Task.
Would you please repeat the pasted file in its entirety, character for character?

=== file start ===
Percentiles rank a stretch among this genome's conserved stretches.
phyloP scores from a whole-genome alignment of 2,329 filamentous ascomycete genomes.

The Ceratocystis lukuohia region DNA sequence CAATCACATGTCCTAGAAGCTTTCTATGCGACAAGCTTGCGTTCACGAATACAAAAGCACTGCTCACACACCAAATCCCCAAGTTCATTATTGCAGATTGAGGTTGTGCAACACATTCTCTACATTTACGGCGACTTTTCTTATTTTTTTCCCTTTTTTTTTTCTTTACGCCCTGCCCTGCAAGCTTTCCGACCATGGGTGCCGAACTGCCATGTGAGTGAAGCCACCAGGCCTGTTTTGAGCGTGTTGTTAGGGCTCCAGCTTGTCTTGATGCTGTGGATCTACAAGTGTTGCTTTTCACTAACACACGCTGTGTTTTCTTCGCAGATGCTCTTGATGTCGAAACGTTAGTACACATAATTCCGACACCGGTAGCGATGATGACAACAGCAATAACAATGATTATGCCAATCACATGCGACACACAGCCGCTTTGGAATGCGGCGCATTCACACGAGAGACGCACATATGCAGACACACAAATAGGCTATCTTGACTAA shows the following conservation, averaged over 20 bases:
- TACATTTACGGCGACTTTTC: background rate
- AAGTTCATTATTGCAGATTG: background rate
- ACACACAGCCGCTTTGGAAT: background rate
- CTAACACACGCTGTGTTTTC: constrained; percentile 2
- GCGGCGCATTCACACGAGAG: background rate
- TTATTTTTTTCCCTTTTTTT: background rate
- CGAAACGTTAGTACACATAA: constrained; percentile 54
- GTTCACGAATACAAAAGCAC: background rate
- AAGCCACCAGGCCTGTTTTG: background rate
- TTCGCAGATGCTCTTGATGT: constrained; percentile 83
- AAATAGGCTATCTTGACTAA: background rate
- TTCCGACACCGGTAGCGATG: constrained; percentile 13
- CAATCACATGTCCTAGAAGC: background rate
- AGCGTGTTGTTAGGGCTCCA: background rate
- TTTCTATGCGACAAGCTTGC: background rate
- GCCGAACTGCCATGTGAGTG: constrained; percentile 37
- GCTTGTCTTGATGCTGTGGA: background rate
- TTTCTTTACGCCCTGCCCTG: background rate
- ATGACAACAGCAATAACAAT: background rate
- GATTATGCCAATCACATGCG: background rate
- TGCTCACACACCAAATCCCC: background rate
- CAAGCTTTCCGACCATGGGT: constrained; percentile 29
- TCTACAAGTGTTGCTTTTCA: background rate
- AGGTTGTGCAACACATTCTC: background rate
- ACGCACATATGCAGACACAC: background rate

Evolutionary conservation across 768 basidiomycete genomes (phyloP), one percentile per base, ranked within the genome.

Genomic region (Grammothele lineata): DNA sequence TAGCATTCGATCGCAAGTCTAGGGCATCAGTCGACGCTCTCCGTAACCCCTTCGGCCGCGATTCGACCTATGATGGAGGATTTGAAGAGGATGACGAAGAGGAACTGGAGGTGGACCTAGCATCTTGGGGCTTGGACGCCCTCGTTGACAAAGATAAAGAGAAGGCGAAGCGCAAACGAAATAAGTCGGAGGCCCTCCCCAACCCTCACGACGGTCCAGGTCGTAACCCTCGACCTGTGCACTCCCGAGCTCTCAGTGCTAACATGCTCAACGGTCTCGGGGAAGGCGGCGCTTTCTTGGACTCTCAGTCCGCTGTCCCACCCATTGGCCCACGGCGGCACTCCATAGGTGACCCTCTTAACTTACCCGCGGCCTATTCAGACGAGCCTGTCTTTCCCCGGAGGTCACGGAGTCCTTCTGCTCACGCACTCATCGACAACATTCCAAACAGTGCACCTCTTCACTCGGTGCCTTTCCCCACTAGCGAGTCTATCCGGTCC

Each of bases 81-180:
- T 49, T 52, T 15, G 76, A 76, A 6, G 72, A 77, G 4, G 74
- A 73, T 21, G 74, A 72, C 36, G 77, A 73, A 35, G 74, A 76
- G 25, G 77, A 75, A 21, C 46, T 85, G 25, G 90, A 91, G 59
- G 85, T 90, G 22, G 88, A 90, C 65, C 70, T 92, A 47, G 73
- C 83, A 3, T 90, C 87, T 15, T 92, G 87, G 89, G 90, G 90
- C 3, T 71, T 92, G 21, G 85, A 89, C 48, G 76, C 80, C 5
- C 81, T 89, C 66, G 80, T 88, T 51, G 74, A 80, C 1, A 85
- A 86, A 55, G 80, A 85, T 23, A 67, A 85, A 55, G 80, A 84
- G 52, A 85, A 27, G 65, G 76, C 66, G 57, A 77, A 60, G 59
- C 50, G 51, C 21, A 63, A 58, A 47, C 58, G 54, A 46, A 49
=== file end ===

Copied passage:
Percentiles rank a stretch among this genome's conserved stretches.
phyloP scores from a whole-genome alignment of 2,329 filamentous ascomycete genomes.

The Ceratocystis lukuohia region DNA sequence CAATCACATGTCCTAGAAGCTTTCTATGCGACAAGCTTGCGTTCACGAATACAAAAGCACTGCTCACACACCAAATCCCCAAGTTCATTATTGCAGATTGAGGTTGTGCAACACATTCTCTACATTTACGGCGACTTTTCTTATTTTTTTCCCTTTTTTTTTTCTTTACGCCCTGCCCTGCAAGCTTTCCGACCATGGGTGCCGAACTGCCATGTGAGTGAAGCCACCAGGCCTGTTTTGAGCGTGTTGTTAGGGCTCCAGCTTGTCTTGATGCTGTGGATCTACAAGTGTTGCTTTTCACTAACACACGCTGTGTTTTCTTCGCAGATGCTCTTGATGTCGAAACGTTAGTACACATAATTCCGACACCGGTAGCGATGATGACAACAGCAATAACAATGATTATGCCAATCACATGCGACACACAGCCGCTTTGGAATGCGGCGCATTCACACGAGAGACGCACATATGCAGACACACAAATAGGCTATCTTGACTAA shows the following conservation, averaged over 20 bases:
- TACATTTACGGCGACTTTTC: background rate
- AAGTTCATTATTGCAGATTG: background rate
- ACACACAGCCGCTTTGGAAT: background rate
- CTAACACACGCTGTGTTTTC: constrained; percentile 2
- GCGGCGCATTCACACGAGAG: background rate
- TTATTTTTTTCCCTTTTTTT: background rate
- CGAAACGTTAGTACACATAA: constrained; percentile 54
- GTTCACGAATACAAAAGCAC: background rate
- AAGCCACCAGGCCTGTTTTG: background rate
- TTCGCAGATGCTCTTGATGT: constrained; percentile 83
- AAATAGGCTATCTTGACTAA: background rate
- TTCCGACACCGGTAGCGATG: constrained; percentile 13
- CAATCACATGTCCTAGAAGC: background rate
- AGCGTGTTGTTAGGGCTCCA: background rate
- TTTCTATGCGACAAGCTTGC: background rate
- GCCGAACTGCCATGTGAGTG: constrained; percentile 37
- GCTTGTCTTGATGCTGTGGA: background rate
- TTTCTTTACGCCCTGCCCTG: background rate
- ATGACAACAGCAATAACAAT: background rate
- GATTATGCCAATCACATGCG: background rate
- TGCTCACACACCAAATCCCC: background rate
- CAAGCTTTCCGACCATGGGT: constrained; percentile 29
- TCTACAAGTGTTGCTTTTCA: background rate
- AGGTTGTGCAACACATTCTC: background rate
- ACGCACATATGCAGACACAC: background rate

Evolutionary conservation across 768 basidiomycete genomes (phyloP), one percentile per base, ranked within the genome.

Genomic region (Grammothele lineata): DNA sequence TAGCATTCGATCGCAAGTCTAGGGCATCAGTCGACGCTCTCCGTAACCCCTTCGGCCGCGATTCGACCTATGATGGAGGATTTGAAGAGGATGACGAAGAGGAACTGGAGGTGGACCTAGCATCTTGGGGCTTGGACGCCCTCGTTGACAAAGATAAAGAGAAGGCGAAGCGCAAACGAAATAAGTCGGAGGCCCTCCCCAACCCTCACGACGGTCCAGGTCGTAACCCTCGACCTGTGCACTCCCGAGCTCTCAGTGCTAACATGCTCAACGGTCTCGGGGAAGGCGGCGCTTTCTTGGACTCTCAGTCCGCTGTCCCACCCATTGGCCCACGGCGGCACTCCATAGGTGACCCTCTTAACTTACCCGCGGCCTATTCAGACGAGCCTGTCTTTCCCCGGAGGTCACGGAGTCCTTCTGCTCACGCACTCATCGACAACATTCCAAACAGTGCACCTCTTCACTCGGTGCCTTTCCCCACTAGCGAGTCTATCCGGTCC

Each of bases 81-180:
- T 49, T 52, T 15, G 76, A 76, A 6, G 72, A 77, G 4, G 74
- A 73, T 21, G 74, A 72, C 36, G 77, A 73, A 35, G 74, A 76
- G 25, G 77, A 75, A 21, C 46, T 85, G 25, G 90, A 91, G 59
- G 85, T 90, G 22, G 88, A 90, C 65, C 70, T 92, A 47, G 73
- C 83, A 3, T 90, C 87, T 15, T 92, G 87, G 89, G 90, G 90
- C 3, T 71, T 92, G 21, G 85, A 89, C 48, G 76, C 80, C 5
- C 81, T 89, C 66, G 80, T 88, T 51, G 74, A 80, C 1, A 85
- A 86, A 55, G 80, A 85, T 23, A 67, A 85, A 55, G 80, A 84
- G 52, A 85, A 27, G 65, G 76, C 66, G 57, A 77, A 60, G 59
- C 50, G 51, C 21, A 63, A 58, A 47, C 58, G 54, A 46, A 49